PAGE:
Being called an 'enemy alien' humiliating for Italian immigrants
Compared to the internment of Japanese-Canadians during the Second World War, the story of similar treatment for Italian-Canadians is not as well known.
That’s because once the war ended, many of them “wanted to get on with their lives, integrate back into Canadian society,” says Julia Murray, the curator at Il Museo At the Italian Cultural Centre which is hosting the launch of Ray Culos’ new book documenting B.C.’s Italian enemy aliens and will display artifacts from that time through the end of August. Among those artifacts are Lou Moro’s naval service medals, his rum ration jug, a brass cigarette lighter and old photos.
Almost half the Italian-Canadians living in the Lower Mainland during the war were designated as enemy aliens, says Murray, and getting them to open up about their experiences was a challenge.
“It’s a sensitive subject,” she says. “A lot of them found it very humiliating. They were upset to be treated as the enemy.”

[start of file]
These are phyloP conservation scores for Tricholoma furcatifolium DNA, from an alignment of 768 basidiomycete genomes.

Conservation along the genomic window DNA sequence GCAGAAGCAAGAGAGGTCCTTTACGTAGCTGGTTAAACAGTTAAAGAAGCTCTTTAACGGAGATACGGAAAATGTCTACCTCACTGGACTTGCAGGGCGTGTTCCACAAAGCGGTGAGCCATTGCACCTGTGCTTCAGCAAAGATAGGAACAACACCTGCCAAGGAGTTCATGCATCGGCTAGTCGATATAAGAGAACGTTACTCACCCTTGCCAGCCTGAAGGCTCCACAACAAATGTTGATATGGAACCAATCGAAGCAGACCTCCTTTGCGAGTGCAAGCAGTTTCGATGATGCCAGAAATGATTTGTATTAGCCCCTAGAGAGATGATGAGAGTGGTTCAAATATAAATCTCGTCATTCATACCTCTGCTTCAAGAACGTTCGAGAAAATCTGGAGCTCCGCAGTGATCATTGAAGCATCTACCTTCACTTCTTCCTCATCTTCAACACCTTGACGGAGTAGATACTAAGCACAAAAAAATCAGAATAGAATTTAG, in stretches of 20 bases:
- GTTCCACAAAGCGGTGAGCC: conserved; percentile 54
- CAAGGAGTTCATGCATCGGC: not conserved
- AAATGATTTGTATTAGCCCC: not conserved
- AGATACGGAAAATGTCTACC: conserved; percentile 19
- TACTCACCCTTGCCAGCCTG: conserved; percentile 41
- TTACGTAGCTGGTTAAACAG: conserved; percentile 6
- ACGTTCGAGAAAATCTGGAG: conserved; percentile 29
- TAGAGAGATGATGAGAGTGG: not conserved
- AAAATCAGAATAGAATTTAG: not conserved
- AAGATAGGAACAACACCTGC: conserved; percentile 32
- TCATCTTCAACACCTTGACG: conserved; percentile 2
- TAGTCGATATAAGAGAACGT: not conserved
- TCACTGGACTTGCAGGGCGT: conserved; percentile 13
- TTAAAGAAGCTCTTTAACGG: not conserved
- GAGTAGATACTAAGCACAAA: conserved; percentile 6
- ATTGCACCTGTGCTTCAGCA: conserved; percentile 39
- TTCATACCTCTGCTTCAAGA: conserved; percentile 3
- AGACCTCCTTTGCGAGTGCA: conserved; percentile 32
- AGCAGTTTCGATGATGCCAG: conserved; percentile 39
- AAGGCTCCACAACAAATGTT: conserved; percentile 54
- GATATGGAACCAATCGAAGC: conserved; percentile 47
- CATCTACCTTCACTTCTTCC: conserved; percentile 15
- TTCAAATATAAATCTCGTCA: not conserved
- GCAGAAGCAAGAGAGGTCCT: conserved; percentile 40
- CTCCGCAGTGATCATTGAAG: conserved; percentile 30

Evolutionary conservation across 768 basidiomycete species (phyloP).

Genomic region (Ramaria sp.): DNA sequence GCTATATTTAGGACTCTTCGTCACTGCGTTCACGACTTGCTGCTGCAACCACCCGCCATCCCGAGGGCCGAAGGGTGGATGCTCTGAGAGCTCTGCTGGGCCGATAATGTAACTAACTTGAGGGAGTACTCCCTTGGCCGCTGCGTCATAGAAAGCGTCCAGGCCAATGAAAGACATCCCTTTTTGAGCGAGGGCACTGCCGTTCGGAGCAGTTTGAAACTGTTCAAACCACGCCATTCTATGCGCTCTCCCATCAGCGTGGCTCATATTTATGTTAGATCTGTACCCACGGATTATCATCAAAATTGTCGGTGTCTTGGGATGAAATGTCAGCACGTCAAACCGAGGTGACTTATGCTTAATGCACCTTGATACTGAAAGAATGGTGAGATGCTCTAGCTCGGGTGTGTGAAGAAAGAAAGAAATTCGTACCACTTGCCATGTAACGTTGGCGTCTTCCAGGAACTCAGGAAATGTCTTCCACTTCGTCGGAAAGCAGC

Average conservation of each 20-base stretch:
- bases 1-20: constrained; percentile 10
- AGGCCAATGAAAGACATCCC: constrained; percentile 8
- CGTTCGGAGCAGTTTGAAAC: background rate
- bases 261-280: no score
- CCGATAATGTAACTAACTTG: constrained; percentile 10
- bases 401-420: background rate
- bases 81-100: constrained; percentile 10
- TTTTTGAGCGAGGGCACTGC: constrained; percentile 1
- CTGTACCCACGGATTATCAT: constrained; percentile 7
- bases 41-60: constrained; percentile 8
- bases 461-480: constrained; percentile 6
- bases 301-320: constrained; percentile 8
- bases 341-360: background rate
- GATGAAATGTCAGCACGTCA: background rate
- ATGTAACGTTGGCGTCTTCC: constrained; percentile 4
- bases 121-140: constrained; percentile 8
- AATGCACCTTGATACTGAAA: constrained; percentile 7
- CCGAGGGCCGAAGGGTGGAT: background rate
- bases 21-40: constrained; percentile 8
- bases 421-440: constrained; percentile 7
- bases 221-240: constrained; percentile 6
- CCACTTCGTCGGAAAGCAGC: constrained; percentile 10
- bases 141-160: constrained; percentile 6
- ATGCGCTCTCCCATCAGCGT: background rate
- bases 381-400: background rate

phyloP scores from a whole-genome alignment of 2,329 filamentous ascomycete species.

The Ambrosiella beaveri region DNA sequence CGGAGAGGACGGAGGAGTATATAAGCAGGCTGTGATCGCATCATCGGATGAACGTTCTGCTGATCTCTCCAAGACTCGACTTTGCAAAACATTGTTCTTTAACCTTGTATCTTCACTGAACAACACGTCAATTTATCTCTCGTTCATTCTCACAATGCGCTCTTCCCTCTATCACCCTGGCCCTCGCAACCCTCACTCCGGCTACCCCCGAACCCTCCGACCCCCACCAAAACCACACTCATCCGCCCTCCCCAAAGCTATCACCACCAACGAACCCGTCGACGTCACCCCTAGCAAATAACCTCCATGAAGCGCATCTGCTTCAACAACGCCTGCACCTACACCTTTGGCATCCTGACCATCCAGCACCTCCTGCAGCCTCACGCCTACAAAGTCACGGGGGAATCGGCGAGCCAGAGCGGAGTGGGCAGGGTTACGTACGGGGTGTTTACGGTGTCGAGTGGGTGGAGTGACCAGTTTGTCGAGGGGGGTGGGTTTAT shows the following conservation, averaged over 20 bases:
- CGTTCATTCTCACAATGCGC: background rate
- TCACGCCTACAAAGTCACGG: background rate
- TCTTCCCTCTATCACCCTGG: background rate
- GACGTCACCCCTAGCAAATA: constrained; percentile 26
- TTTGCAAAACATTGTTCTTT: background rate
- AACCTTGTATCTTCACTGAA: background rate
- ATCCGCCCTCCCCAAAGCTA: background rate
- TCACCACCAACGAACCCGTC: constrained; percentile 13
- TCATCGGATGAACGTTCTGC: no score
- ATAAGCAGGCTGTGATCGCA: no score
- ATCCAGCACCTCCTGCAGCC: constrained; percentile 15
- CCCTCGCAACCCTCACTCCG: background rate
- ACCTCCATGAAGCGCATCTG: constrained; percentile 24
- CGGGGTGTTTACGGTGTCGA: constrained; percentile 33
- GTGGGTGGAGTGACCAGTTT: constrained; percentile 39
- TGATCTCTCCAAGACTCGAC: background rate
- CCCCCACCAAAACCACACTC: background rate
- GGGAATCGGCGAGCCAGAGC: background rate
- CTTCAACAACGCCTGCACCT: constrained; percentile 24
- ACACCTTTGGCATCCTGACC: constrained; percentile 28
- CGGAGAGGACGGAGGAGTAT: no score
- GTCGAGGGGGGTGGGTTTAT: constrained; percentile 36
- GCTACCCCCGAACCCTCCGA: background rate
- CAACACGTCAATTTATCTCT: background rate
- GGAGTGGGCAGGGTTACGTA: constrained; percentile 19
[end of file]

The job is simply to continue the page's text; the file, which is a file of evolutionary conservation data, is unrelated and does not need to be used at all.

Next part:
But time and the curiosity of subsequent generations has started to soothe those wounds, says Murray. She suspects the launch of the Question of Loyalty project will further break down barriers.
“The more you talk about things like this, it does slightly take the sting out of them. People are rediscovering a pride in their community and in their family, and it’s making them feel more willing to talk about it.”
Unlike the redress won by Japanese-Canadians who were interned during the war, Murray says she’s unaware of any such initiative by Italian-Canadians. But the Question of Loyalty project is funded by the federal government as part of a program to address and acknowledge issues under the War Measures Act that were legal at the time but discriminatory in hindsight.